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Thursday, March 18, 2010

What Standardization Will Mean For Ruby

Mirko Stocker, InfoQueue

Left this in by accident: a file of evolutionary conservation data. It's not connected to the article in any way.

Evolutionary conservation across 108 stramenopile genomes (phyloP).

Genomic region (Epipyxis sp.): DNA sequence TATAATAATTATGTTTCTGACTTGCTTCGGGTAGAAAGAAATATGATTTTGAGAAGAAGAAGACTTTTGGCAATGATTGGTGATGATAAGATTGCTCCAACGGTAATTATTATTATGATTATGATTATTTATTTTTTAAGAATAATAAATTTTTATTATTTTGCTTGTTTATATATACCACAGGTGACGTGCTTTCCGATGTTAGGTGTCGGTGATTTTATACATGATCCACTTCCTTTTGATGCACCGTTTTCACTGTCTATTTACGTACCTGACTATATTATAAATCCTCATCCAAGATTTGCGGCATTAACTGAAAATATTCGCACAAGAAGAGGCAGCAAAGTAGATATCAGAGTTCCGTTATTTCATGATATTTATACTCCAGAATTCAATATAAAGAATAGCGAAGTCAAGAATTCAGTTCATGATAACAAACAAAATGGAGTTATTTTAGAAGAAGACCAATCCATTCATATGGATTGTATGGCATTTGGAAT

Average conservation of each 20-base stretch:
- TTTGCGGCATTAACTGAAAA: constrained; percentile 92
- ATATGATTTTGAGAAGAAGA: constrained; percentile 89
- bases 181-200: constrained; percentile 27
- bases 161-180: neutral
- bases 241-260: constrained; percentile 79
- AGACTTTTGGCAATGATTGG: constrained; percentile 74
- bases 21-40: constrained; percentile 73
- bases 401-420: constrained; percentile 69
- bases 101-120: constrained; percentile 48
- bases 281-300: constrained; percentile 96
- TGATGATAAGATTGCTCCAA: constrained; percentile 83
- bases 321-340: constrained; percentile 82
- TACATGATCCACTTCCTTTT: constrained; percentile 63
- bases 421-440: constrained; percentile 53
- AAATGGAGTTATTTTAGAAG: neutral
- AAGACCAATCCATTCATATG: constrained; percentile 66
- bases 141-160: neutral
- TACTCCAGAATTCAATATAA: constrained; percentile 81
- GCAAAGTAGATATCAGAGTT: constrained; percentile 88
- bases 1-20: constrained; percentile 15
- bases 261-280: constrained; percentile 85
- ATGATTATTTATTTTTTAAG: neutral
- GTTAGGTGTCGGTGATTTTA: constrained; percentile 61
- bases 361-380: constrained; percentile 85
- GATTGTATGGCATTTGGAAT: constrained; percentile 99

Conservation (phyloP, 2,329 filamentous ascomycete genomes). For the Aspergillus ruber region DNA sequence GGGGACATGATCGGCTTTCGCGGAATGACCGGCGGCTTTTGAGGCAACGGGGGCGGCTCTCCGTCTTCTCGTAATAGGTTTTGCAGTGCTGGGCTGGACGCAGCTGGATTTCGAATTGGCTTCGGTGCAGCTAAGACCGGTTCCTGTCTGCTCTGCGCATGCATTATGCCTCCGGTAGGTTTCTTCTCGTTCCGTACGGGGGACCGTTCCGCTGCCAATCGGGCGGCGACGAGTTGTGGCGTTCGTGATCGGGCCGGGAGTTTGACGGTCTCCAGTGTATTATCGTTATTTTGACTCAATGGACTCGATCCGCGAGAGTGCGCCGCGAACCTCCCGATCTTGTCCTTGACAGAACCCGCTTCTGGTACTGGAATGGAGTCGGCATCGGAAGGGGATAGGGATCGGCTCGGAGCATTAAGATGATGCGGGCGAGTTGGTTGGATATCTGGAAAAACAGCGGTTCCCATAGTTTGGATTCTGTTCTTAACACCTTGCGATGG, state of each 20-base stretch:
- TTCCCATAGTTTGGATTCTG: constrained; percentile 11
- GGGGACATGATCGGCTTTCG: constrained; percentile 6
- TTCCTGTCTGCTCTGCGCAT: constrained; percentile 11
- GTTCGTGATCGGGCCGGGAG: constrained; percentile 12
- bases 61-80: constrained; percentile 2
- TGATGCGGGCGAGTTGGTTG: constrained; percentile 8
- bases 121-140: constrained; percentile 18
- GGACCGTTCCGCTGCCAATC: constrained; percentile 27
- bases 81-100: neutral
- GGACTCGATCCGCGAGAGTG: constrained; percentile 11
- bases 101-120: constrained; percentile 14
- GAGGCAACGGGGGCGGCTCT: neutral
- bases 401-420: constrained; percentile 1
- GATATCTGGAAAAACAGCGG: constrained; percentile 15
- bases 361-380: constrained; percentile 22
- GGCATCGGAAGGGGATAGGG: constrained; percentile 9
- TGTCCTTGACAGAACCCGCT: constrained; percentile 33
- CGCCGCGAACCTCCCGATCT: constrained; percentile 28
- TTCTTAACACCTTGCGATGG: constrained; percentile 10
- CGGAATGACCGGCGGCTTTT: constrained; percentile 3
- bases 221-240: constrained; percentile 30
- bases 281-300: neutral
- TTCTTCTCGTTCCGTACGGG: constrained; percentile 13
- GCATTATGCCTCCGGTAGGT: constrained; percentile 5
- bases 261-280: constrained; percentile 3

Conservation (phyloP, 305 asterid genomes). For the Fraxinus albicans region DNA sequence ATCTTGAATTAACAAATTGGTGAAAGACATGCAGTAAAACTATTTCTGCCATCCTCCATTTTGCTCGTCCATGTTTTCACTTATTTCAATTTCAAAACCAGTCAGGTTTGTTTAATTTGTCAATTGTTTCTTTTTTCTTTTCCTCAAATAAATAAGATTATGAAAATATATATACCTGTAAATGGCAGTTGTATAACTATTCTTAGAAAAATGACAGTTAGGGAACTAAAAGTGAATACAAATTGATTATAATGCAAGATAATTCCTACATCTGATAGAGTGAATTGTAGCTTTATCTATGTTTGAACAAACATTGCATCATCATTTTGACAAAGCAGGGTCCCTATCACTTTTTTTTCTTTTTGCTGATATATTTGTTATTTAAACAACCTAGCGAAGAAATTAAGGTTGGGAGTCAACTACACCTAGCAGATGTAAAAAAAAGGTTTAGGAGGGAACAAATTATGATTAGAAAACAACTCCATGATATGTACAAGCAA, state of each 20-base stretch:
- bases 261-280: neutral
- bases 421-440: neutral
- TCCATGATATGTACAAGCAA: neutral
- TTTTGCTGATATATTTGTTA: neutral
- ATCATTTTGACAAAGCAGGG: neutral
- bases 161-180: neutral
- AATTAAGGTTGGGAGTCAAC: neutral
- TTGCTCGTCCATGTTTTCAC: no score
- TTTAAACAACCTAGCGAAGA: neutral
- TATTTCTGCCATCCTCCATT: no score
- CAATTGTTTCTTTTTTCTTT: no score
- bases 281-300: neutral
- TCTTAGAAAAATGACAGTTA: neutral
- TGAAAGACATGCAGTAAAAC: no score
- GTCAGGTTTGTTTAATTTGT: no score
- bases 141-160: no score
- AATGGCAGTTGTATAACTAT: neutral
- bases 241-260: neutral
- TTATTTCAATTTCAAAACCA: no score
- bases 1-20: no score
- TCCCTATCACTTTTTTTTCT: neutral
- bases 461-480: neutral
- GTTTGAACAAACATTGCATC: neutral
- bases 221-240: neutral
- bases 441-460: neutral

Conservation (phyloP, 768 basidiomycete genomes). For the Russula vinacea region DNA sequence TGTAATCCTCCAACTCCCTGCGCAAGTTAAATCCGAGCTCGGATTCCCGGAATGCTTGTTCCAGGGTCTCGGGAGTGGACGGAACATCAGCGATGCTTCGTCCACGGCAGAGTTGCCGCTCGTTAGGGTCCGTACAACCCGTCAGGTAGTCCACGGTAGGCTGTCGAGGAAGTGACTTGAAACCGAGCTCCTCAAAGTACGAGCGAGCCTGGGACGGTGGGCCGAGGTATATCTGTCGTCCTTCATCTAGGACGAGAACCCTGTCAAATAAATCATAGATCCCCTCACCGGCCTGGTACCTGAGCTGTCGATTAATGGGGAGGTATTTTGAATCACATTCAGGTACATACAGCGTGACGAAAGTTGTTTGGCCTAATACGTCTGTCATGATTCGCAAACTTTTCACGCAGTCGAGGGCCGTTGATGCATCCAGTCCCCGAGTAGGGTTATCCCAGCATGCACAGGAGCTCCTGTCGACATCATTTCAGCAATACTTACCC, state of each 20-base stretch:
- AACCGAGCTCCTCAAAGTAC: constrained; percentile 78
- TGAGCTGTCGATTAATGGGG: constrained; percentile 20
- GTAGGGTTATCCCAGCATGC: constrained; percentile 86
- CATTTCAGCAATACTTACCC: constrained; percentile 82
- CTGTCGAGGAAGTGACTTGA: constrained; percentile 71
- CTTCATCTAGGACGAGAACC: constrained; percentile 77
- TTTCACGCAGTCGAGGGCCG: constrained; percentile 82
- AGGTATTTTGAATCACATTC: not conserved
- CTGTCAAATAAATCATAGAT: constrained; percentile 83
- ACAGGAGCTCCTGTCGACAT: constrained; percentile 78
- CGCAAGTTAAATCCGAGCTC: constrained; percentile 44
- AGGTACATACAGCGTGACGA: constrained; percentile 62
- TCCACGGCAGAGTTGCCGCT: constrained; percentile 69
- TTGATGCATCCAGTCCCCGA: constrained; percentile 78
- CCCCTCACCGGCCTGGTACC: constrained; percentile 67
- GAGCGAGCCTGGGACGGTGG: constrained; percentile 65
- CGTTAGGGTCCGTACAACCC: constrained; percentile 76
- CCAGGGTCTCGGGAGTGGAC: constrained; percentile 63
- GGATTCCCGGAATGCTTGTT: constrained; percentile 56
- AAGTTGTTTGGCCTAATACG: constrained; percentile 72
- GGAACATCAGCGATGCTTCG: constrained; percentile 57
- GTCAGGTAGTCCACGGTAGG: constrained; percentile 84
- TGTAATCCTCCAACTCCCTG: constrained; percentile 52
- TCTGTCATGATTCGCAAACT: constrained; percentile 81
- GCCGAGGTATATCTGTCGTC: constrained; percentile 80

Ruby's inventor Matz announced plans to standardize Ruby in order to"improve the compatibility between different Ruby implementations [..]and to ease Ruby's way into the Japanese government". The firstproposal for standardization will be to the Japanese IndustrialStandards Committee and in a further step to the ISO, to become aninternational standard. For now, a first draft (that weighs in at over300 pages) and official announcement are available. Alternatively,there's a wiki under development to make the standard available inHTML format.A very different approach to unite Ruby implementations is theRubySpec project -- a community driven effort to build an executablespecification. RubySpec is an offspring of the Rubinius project...[But] What do our readers think: will it be easier to introduce Rubyin their organizations if there's an ISO standard behind it?"According to RubySpec lead Brian Ford: "I think the ISO Standardizationeffort is very important for Ruby, both for the language and for thecommunity, which in my mind includes the Ruby programmers, people whouse software written in Ruby, and the increasing number of businessesbased on or using software written in Ruby. The Standardization documentand RubySpec are complementary in my view. The document places primaryimportance on describing Ruby in prose with appropriate formattingformalities. The document envisions essentially one definition of Ruby.RubySpec, in contrast, places primary importance on code that demonstratesthe behavior of Ruby. However, RubySpec also emphasizes describing Rubyin prose as an essential element of the executable specification and isthe reason we use RSpec-compatible syntax. RubySpec also attempts tocapture the behavior of the union of all Ruby implementations. Itprovides execution guards that document the specs for differences betweenimplementations. For example, not all platforms used to implement Rubysupport forking a process. So the specs have guards for whichimplementations provide that feature... This illustrates an importantdifference between the ISO Standardization document and RubySpec. TheISO document can simply state that a particular aspect of the languageis "implementation defined" and provide no further guidance. Unfortunately,implementing such a standard can be difficult, as we have seen withthe confusion caused by various browser vendors attempting to implementCSS. RubySpec attempts to squeeze the total number of unspecified Rubybehaviors to the smallest size possible..." also the Ruby Standard Wiki:

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